is not just a matter of sanding and revarnishing, sometimes there are broken pieces that need replacement, Matching 50 year old wood can be very difficult to do for two reasons, Wood darkens with age and some timber types are just not available, This is when using something similar and stains come into play, this is an art form we have mastered.
Some of the furniture that comes to me has been repaired previously and not always skilfully, A case that comes to mind was a chair that was brought to me, it had become very rickety, On inspection we found a manufacturers stamp and the date of manufacture, The chair was made in the UK in 1904, At some point in it's history of 108 years someone had done a repair with a threaded bar and some nuts, I carefully disassembled the chair and reglued all the joints, repairing one and when I reassembled I put back the threaded bar.
Antique Furniture Restoration for the sake of value
In my mind this was part of the chairs history and needed to be retained. Antiques have more than just monetary value, I have repaired and restored furniture for people because it had sentimental value, I have repaired and restored furniture bought on auction because the new owner fell in love with it, I once was on an auction where a piece was sold that was used in a workshop, it was soaked with motor oil and dented and scuffed beyond any form of repair, yet the two bidders fought one another till the piece was sold for way beyond what I would consider a reasonable bid, so some pieces are about emotional value, and some pieces have historic significance like a 108 year old antique chair found in a "buitekamer" of a house recently purchased.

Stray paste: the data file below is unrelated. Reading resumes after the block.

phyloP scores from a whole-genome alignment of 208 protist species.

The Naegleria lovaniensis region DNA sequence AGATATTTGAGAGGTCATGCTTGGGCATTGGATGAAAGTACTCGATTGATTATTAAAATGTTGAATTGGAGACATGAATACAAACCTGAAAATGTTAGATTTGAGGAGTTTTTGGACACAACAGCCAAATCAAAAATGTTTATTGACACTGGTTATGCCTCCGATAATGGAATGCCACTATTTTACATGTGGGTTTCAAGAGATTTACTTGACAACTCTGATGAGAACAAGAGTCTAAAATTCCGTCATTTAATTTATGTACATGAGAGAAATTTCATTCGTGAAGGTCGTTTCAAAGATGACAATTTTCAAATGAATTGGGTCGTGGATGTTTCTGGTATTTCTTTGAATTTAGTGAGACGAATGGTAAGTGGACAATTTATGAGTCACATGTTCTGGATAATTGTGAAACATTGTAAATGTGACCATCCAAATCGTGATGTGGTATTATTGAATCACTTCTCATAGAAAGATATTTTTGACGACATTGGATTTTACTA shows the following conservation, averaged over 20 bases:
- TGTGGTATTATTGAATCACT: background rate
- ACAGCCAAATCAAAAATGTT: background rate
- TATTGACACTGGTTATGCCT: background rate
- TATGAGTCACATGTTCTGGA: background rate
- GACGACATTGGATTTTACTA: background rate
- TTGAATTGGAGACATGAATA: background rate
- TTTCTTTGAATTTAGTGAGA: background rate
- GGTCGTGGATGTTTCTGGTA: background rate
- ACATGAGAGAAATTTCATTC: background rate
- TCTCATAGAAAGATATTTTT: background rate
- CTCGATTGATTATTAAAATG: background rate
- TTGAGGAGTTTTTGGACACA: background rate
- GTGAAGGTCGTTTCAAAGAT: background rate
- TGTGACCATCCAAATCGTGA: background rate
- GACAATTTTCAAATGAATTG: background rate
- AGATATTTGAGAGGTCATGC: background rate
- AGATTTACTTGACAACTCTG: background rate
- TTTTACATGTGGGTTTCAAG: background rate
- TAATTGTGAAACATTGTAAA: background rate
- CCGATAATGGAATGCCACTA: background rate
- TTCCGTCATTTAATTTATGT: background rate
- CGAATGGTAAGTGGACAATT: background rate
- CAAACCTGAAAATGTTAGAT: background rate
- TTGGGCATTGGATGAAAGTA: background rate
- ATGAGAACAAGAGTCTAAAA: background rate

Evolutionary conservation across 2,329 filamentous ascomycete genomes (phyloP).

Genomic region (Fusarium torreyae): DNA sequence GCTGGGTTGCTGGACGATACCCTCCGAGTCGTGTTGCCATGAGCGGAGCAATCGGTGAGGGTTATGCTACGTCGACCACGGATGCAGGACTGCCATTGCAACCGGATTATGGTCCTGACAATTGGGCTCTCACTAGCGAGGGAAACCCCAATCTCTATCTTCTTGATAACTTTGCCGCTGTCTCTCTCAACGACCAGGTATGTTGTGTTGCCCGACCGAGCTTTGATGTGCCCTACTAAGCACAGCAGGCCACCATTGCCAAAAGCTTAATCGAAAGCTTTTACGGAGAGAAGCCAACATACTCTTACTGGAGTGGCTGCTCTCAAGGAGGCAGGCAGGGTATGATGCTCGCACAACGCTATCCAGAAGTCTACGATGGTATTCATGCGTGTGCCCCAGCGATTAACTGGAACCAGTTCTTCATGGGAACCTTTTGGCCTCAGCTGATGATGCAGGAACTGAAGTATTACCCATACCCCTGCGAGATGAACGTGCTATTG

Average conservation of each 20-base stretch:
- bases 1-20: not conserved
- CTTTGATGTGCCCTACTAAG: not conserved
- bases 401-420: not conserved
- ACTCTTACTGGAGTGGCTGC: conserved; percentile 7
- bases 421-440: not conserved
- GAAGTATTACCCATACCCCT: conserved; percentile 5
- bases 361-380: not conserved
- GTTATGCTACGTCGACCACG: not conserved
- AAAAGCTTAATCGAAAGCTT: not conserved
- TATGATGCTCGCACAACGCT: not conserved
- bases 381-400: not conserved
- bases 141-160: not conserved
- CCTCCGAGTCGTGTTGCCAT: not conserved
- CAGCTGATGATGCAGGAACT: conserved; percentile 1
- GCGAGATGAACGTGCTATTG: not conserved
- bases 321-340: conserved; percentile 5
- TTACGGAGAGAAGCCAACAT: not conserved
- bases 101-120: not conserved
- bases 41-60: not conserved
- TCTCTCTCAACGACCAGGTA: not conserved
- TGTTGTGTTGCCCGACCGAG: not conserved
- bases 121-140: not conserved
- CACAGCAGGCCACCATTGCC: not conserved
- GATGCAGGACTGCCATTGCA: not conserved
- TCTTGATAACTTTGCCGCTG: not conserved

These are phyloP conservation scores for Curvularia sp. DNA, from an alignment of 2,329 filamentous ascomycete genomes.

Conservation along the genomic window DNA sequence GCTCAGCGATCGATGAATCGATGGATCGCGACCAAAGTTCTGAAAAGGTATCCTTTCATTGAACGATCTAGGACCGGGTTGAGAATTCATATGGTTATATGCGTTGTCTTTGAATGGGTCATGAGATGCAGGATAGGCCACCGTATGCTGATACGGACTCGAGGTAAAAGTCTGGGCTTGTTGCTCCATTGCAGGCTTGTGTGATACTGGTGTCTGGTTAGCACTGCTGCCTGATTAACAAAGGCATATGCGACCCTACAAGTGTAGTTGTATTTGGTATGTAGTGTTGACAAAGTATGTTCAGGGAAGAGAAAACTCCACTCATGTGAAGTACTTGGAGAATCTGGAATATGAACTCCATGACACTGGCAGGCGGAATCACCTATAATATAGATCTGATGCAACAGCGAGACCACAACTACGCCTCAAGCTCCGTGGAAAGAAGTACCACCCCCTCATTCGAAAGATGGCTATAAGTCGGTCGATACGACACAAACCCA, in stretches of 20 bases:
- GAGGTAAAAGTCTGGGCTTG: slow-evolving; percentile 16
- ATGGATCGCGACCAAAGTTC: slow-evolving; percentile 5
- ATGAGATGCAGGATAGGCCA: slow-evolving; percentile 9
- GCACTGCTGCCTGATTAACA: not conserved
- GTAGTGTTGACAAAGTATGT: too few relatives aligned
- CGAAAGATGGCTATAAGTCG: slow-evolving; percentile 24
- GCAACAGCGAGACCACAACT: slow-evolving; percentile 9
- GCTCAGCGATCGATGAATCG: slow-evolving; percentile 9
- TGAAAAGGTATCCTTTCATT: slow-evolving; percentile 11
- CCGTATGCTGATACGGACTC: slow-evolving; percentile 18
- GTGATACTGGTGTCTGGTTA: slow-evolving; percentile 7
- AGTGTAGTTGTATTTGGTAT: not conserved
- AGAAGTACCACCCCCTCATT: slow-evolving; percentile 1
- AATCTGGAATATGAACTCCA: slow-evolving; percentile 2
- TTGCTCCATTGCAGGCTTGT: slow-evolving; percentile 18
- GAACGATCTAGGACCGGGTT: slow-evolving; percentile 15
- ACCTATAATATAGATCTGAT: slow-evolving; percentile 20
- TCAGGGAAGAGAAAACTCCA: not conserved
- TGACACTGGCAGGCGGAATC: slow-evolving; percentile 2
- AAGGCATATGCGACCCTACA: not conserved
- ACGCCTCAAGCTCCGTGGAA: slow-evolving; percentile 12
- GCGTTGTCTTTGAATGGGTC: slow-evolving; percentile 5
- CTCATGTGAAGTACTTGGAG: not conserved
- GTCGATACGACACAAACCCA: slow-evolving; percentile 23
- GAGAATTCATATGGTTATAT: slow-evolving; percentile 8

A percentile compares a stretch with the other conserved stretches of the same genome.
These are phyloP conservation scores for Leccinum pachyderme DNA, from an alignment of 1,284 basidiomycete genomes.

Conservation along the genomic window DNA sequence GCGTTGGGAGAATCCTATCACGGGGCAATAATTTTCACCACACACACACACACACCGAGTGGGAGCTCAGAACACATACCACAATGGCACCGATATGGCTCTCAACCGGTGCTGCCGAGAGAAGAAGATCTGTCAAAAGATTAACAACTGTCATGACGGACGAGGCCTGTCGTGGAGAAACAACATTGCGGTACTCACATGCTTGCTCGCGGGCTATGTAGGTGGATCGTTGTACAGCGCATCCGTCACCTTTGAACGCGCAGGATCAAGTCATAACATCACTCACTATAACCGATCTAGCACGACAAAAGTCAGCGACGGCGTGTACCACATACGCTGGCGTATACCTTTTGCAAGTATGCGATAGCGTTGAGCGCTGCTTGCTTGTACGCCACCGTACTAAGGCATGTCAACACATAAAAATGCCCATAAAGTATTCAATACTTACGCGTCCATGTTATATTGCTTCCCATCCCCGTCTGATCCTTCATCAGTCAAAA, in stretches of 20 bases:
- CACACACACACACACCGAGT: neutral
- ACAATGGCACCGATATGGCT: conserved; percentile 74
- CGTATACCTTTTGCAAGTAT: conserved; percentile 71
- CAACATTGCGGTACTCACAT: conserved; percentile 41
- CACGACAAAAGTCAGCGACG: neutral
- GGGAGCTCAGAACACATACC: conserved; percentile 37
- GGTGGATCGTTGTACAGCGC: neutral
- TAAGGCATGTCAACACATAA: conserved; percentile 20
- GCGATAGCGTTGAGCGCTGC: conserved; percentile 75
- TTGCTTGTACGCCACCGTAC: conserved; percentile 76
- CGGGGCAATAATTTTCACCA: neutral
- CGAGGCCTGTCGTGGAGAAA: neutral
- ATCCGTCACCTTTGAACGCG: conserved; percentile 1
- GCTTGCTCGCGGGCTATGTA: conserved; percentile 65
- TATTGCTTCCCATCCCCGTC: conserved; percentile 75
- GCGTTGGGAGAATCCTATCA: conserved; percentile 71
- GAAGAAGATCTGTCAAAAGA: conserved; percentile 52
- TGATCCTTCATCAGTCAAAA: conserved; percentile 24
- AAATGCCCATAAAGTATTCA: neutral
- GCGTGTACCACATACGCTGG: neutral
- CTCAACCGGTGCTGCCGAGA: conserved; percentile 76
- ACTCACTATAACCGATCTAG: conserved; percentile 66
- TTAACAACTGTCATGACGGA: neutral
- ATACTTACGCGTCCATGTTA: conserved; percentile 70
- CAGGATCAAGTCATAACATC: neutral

To me every piece has value and nothing gladdens me more than restoring the beauty of a piece that was considered beyond repair. Before you throw out grandmas chair, call me, let me have a look, In the very worst case scenario, I will take it awy for you and reuse the wood for something else. Right now I have some chair legs that I will be using to make a coffee table with, because the chairs are beyond repair, but the front legs that are estimated to be somewhere between 40 and 50 years old can make a nice table with a great back story.
This Imbuia cupboard pictured here came to me without an interior, base or back. Termites had been at the cupboard and ate everything except the Imbuia. We did some looking around and found a similar wardrobe to see what the interior should have looked like, As we are not able to source "box wood" as my Dad called it, we used pine. The client was very pleased as he thought it was a chuck away job.
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